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Offline Denise

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Re: Franziska -An Interesting Story on Her own - A Timeline of Her Life
« Reply #165 on: February 07, 2005, 04:22:29 PM »
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So,  what do we know about AA's  Alexander Tchaikovsky?
1.  AA said he rescued her in a cart
2.  He had a brother named Serge
3.  AA doesn't recall very much of the trip to Romania to Bucharest...
4. AA recalled living for a time in a gardener's cottage on Svienti Voyevoda  [could have been Sfintii Voyevozi which is a street near the German embassy].
5.  He married AA in Bucharest.... in, maybe, a Romanov Catholic church..
6. Alexander Tchaikovsky was shot in the streets and AA believed he had been murdered by the Bolsheviks
7.  Serge T. , also, vanished...

The data above is Found on pps. 67-69  in Lovell's ANASTASA, THE LOSE PRINCESS.



But Bear, we KNOW that AA was NOT AN.  Therefore, her detailed story of her "rescue" is probably a fairytale.  Isn't it handy that all the pertinent individuals in the story are dead?  

I am not at all convinced that there is any truth to this story....

Offline Helen_Azar

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Re: Franziska -An Interesting Story on Her own - A Timeline of Her Life
« Reply #166 on: February 07, 2005, 04:23:18 PM »
Bear,

1. I believe that the Tchaikovskys that AA was talking about were Polish and not Russian.

2. What's the point of all this? Most likely these Tchaikovsky people didn't exist since we know that AA was not saved by them in Yekaterinburg since she was not Anastasia...

Offline Helen_Azar

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Re: Franziska -An Interesting Story on Her own - A Timeline of Her Life
« Reply #167 on: February 07, 2005, 04:24:17 PM »
Denise, our posts musthave crossed and we both just posted almost the same thing  :)

Offline Denise

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Re: Franziska -An Interesting Story on Her own - A Timeline of Her Life
« Reply #168 on: February 07, 2005, 04:27:31 PM »
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Denise, our posts musthave crossed and we both just posted almost the same thing  :)


You know what they say about "great minds" Helen!!

Offline AGRBear

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Re: Franziska -An Interesting Story on Her own - A Timeline of Her Life
« Reply #169 on: February 07, 2005, 04:31:18 PM »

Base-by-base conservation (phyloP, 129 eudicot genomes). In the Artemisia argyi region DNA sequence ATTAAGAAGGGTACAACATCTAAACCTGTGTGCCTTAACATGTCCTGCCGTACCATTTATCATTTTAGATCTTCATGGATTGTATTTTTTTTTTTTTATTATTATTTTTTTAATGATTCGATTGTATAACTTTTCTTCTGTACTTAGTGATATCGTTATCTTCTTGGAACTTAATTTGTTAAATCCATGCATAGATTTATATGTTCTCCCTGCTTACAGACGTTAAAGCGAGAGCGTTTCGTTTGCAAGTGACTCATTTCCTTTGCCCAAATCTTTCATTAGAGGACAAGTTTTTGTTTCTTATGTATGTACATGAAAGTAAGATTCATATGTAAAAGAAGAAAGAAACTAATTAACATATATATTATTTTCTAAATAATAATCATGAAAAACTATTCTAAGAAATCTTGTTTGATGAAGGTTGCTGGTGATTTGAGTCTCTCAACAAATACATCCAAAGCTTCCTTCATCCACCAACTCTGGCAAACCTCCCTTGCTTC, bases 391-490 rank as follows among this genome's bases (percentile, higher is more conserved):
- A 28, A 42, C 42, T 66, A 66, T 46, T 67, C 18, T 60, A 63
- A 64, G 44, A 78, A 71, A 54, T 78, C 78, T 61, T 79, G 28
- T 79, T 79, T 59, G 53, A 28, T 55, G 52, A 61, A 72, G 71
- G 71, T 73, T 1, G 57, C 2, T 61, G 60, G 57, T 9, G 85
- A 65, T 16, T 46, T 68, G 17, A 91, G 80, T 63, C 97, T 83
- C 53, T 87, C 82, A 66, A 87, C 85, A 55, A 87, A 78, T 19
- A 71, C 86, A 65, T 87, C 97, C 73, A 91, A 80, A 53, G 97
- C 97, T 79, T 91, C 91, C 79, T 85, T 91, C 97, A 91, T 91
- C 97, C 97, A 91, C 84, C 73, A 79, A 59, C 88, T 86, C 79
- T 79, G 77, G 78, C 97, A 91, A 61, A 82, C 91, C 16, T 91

Following data found on line at:  http://www.polishroots.org/surnames/surnames_35.htm

>>Having said that, I must tell you Tchaikovsky is not a Polish spelling; it makes no sense at all by Polish phonetics and orthographics. I recognize, of course, as the spelling of the name of the Russian composer Pyotr Ilich Tchaikovsky. That's a kind of Germanized or Frenchified rendering of the Russian form, which is written in Cyrillic. If you take the Cyrillic letters and turn them into English phonetic renderings, it comes out more like Chaikovsky. I recognize this as the name spelled Czajkowski by Poles. All these different spellings are pronounced the same, "chi-KOFF-skee," with the first syllable rhyming with "why." In other words, as different as these spellings look, they are all ways of writing the same name; they only look different because different languages write different sounds in different ways.

Czajkowski comes from the noun czajka, "lapwing" (a kind of bird), but more specifically it would refer to the name of a place, something like Czajki or Czajkow or Czajkowa or Czajkowo; and those place names, in turn, would come from the word for "lapwing." Typically a place would get a name like this either because it was "the place of the lapwings," an area where these birds were abundant, or because the place was owned or founded by someone named Czajko or something similar. So Czajkowski means "one from the place of the lapwings" or "one from the place of Czajko or Czajek, etc." In some cases names beginning Czaj- can also derive from the verb czajac', "to lie in wait for," but I think most of the time Czajkowski would refer to a place named for the lapwing. Unfortunately, there are a number of places in Poland with names this surname could derive from, so without detailed info on a specific family, there's no way to know which place the name refers to in their case.<<